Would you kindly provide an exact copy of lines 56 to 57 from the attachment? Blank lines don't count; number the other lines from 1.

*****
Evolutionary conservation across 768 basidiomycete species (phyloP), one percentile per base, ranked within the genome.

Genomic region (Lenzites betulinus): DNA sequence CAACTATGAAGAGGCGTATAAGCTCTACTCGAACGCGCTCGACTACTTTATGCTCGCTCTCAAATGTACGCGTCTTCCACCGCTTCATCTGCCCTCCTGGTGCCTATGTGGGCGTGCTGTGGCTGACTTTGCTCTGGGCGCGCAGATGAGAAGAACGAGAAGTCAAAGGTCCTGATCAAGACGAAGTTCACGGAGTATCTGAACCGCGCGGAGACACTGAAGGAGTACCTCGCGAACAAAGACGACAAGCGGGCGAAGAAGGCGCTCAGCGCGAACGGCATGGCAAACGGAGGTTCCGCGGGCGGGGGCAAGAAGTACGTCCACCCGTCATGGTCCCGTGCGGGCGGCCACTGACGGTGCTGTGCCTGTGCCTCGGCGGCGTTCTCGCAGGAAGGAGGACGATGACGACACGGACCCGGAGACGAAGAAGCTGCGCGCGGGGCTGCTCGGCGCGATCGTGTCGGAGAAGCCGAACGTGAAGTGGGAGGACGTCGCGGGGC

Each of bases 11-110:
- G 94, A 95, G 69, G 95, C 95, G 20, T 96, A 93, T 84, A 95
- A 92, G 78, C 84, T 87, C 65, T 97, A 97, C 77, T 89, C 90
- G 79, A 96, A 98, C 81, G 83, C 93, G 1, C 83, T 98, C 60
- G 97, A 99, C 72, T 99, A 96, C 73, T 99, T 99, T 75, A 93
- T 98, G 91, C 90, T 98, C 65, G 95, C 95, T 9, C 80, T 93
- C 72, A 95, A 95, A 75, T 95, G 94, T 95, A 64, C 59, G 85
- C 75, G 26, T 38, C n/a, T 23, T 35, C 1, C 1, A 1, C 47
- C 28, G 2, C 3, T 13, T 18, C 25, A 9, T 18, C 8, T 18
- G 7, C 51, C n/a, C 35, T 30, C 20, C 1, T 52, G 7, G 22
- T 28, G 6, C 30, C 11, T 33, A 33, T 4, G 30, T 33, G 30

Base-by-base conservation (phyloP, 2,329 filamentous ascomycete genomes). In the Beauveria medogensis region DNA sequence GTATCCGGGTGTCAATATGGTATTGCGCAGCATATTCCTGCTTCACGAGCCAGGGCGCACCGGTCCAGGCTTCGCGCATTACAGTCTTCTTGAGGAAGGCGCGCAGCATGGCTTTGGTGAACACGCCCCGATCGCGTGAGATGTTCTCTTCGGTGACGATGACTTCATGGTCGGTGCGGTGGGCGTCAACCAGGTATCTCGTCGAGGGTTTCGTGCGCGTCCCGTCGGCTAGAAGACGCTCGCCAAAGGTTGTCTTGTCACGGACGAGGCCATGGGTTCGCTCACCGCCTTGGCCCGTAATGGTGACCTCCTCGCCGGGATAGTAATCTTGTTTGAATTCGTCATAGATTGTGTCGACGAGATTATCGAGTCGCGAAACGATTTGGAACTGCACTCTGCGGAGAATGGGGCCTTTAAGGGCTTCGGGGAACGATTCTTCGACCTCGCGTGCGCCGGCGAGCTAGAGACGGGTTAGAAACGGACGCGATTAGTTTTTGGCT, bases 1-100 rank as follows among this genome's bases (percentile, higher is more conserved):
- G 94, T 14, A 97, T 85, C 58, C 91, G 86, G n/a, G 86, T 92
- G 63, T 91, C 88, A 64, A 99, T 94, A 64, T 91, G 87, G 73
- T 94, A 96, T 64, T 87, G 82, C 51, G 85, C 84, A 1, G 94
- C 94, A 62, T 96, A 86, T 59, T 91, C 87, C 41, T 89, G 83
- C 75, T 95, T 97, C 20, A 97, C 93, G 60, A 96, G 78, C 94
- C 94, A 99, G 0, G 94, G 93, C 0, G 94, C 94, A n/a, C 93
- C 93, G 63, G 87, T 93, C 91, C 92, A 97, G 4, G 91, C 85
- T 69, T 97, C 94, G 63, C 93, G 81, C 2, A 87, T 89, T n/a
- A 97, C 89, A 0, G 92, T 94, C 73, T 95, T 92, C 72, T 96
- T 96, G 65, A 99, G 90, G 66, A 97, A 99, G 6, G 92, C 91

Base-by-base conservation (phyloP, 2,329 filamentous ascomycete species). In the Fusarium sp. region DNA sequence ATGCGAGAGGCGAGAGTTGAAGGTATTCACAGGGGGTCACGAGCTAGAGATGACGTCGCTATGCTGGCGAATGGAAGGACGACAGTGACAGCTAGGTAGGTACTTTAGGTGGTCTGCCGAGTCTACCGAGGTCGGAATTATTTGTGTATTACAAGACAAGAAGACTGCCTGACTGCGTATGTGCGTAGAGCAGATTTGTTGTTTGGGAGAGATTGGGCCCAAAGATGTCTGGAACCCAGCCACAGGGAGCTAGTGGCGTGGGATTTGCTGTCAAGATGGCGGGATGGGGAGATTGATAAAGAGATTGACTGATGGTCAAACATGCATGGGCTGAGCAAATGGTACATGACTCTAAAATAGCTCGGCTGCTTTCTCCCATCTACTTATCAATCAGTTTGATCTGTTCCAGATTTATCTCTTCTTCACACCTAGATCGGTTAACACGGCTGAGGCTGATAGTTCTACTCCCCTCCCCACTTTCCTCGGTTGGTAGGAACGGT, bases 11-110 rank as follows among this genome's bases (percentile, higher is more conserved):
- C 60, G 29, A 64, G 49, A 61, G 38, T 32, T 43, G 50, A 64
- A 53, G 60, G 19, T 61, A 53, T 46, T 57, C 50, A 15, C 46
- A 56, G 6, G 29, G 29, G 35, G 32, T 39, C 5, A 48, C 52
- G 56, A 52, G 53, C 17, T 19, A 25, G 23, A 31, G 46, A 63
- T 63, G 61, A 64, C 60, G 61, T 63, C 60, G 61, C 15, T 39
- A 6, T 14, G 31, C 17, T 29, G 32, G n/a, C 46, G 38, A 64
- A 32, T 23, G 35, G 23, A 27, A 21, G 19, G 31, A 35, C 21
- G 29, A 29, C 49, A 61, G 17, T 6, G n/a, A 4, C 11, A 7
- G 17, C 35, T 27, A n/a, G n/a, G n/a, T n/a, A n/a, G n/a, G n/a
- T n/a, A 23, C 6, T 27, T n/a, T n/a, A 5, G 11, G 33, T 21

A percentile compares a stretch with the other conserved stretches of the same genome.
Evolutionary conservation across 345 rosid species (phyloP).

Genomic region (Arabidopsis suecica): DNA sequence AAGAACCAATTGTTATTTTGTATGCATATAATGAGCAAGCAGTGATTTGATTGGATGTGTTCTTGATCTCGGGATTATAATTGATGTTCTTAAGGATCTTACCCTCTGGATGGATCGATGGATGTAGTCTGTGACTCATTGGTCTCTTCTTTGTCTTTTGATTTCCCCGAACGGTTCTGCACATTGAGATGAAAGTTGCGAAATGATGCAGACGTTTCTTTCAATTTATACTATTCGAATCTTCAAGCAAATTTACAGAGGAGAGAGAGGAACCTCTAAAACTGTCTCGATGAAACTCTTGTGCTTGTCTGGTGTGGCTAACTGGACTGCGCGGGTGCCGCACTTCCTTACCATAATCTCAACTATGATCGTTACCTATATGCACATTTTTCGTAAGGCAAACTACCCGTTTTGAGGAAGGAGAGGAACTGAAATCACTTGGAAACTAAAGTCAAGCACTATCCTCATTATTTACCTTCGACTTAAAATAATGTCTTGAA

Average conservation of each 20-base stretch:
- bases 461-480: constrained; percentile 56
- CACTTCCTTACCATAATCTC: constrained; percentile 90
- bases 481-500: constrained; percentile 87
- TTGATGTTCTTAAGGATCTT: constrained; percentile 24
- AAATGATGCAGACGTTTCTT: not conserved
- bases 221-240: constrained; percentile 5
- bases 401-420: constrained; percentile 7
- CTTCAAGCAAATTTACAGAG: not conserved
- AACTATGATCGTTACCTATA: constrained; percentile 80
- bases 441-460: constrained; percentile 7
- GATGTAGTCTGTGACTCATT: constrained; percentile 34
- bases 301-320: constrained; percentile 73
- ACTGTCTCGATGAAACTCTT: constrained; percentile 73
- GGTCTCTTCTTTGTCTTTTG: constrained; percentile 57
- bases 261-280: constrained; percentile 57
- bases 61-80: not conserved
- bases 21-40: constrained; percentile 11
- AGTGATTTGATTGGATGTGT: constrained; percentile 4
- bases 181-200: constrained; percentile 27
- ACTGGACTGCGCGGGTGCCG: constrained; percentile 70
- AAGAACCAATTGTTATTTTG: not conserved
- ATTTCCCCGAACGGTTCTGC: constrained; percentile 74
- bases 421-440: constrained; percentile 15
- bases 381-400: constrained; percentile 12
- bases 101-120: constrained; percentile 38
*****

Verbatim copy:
- bases 21-40: constrained; percentile 11
- AGTGATTTGATTGGATGTGT: constrained; percentile 4